Citing David Whitmer, Roberts further explained:
David Whitmer, another of the Three Witnesses, is more specific on this subject. After describing the means the prophet employed to exclude the light from the “Seer Stone,” he says: “In the darkness the Spiritual light would shine. A piece of something resembling parchment would appear, and on that appeared the writing. One character at a time would appear, and under it was the interpretation in English. Brother Joseph would read off the English to Oliver Cowdery, who was his principal scribe, and when it was written down and repeated to Brother Joseph to see if it was correct, then it would disappear, and another character with the interpretation would appear. Thus the Book of Mormon was translated by the gift and power of God and not by any power of man” (Defense of The Faith and The Saints 1:163).
In case someone would like to know what this would have looked like, Joseph’s wife Emma described the process in more detail:
In writing for your father I frequently wrote day after day, often sitting at the table close by him, he sitting with his face buried in his hat, with the stone in it, and dictating hour after hour with nothing between us (“Last Testimony of Sister Emma,” Saints Herald, October 1,1879, p. 289).
In 2007, BYU professor Daniel Peterson added his analysis to the topic when he was interviewed for the PBS series titled The Mormons:
We know that Joseph didn’t translate the way that a scholar would translate. He didn’t know Egyptian. There were a couple of means that were prepared for this. One was he used an instrument that was found with the plates that was called the Urim and Thummim. This is a kind of a divinatory device that goes back into Old Testament times. Actually most of the translation was done using something called a seer stone. He would put the stone in the bottom of a hat, presumably to exclude surrounding light. And then he would put his face into the hat, it’s a kind of a strange image for us (Act One: Revelation).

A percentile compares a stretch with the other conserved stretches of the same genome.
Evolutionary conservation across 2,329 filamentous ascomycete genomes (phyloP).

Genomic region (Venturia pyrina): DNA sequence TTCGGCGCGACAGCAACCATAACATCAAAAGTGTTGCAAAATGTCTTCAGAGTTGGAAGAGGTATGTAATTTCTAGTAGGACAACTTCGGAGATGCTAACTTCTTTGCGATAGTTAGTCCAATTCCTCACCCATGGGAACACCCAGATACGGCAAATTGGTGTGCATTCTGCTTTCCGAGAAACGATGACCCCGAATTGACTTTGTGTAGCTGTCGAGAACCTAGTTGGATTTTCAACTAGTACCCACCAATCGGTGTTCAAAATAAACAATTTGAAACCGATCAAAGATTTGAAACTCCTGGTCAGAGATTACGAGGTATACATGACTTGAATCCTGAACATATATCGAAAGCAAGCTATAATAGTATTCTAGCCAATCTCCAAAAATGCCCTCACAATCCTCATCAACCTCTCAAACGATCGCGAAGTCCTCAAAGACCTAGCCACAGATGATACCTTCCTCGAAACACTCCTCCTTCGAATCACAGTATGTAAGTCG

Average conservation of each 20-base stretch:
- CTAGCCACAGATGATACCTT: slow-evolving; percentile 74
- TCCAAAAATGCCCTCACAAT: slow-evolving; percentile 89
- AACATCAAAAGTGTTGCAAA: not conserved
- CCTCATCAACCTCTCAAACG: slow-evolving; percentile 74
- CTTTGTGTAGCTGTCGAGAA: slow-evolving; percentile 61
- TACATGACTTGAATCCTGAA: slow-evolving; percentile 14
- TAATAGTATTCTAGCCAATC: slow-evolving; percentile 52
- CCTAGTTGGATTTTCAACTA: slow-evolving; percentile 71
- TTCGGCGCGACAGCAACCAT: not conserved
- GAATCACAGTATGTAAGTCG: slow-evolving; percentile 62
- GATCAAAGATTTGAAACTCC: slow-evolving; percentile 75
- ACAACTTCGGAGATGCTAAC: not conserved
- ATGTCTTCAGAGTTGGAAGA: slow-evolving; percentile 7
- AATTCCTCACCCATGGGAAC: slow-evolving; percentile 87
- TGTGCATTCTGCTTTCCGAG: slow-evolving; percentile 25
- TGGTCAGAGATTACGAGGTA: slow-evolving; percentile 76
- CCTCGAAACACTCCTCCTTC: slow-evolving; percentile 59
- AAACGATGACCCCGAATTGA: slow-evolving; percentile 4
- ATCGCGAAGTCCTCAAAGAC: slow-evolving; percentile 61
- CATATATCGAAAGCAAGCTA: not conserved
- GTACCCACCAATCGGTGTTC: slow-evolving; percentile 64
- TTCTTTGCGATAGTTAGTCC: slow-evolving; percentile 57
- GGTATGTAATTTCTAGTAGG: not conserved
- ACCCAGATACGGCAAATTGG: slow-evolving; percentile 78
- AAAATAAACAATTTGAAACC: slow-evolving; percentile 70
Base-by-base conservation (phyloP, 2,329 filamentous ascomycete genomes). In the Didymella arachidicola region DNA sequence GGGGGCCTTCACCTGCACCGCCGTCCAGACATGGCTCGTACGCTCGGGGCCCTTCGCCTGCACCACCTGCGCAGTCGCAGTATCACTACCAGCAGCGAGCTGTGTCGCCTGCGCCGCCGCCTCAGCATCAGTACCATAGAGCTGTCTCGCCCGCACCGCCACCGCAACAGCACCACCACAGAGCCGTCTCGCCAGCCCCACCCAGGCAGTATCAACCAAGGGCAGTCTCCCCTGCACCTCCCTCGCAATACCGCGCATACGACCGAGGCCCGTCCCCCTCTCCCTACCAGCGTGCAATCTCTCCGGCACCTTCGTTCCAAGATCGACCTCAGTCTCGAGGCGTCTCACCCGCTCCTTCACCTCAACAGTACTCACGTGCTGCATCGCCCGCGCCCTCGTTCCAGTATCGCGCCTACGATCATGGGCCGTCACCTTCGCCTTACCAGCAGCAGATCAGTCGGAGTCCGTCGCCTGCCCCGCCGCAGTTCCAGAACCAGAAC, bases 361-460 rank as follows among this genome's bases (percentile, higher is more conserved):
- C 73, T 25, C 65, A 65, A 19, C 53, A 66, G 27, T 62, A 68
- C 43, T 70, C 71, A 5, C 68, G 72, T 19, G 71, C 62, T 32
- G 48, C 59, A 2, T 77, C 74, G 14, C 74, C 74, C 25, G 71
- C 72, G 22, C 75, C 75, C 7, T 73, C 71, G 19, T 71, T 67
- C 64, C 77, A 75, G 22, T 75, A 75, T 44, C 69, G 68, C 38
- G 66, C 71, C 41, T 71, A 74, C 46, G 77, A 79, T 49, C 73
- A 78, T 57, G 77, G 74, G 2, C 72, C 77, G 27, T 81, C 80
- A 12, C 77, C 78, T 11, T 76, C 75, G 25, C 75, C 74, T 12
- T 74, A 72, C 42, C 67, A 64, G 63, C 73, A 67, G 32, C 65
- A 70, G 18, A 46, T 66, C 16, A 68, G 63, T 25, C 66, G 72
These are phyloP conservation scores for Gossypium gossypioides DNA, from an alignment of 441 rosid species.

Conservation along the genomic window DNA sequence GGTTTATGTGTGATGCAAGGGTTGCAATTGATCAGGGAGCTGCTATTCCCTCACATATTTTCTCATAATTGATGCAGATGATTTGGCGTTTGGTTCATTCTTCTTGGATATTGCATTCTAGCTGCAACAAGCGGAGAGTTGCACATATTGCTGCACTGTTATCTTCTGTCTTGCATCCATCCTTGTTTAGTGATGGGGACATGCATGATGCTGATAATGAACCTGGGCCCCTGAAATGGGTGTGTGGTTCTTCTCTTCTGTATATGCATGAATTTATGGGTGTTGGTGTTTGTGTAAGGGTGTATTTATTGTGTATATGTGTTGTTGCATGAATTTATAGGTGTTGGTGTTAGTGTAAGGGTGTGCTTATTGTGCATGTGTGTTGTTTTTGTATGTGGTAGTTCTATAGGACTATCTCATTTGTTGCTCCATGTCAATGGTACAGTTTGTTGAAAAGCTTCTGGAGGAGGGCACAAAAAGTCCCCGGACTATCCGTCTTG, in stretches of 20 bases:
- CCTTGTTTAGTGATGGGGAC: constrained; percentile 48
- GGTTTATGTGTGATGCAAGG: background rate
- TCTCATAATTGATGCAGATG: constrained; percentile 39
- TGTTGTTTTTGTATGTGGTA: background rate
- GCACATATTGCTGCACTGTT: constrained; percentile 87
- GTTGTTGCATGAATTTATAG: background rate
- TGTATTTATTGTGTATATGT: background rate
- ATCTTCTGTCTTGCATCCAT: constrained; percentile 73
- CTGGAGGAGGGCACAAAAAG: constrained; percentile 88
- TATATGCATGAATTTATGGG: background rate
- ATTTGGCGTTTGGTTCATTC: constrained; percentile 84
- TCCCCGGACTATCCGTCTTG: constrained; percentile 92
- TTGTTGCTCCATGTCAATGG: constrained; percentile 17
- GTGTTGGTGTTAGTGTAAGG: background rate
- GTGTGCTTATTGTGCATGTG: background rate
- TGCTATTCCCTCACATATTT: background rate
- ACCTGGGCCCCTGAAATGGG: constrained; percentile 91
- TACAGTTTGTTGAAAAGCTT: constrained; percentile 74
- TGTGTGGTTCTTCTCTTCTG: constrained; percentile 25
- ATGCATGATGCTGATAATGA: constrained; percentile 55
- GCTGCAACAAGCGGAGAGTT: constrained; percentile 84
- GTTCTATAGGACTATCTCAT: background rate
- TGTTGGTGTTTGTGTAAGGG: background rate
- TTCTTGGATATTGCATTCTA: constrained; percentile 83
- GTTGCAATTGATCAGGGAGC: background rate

It ought to be pointed out that the award-winning producer, Helen Whitney, did not include the background/pedigree of those whom she interviewed. For those who didn’t know the players, this ended up causing confusion. For example, in the days after its broadcast, some Latter-day Saints assumed Peterson was an “anti-Mormon” because what he said above was so different from what they thought was the truth. If they only knew that Dr. Peterson has spent much of his life defending LDS truth claims, perhaps they would not have been so critical.
But who can blame the average Latter-day Saint for not knowing about the rock-in-the-hat translation process? It is sure different from what is portrayed in the church art featured in official magazines and manuals over the years. For instance, consider the February 2001 front cover of the Ensign magazine. Or consider the painting used in a church manual titled Church History in the Fulness of Times student manual (right). Today, I am sure, more faithful members know about the rock and the hat. If they didn’t before August 2015, many of them know now. As a Christian apologist, I am grateful that the church has become more transparent during the past three years than I have ever seen in my lifetime. Let’s hope this continues.
The very idea that Joseph Smith utilized a magical “peep” stone that had been previously used to discover buried treasure should draw suspicion from thinking members. After all, God apparently thought it was important to include a “urim” and “thummim” with the plates. If these instruments were important, why hasn’t the church talked more about them and explained their use in translation? I also wonder if we should expect pictures of these instruments any time soon. While the Church now admits that this chocolate-colored stone was used by Smith to do his translation work, it appears a can of worms has been opened and many faithful Latter-day Saints–many of whom never knew that a rock in a hat was part of the process in translating the Book of Mormon–could end up losing their faith because of how strange all of this really is.
- For another article on this topic, click here.
- For more on this topic, check out this link along with a YouTube video.
- Check out a one-week Viewpoint on Mormonism podcast (August 2015) on this topic: Part 1 Part 2 Part 3 Part 4 Part 5
This compilation from thecrossunveiled.com perhaps puts it best: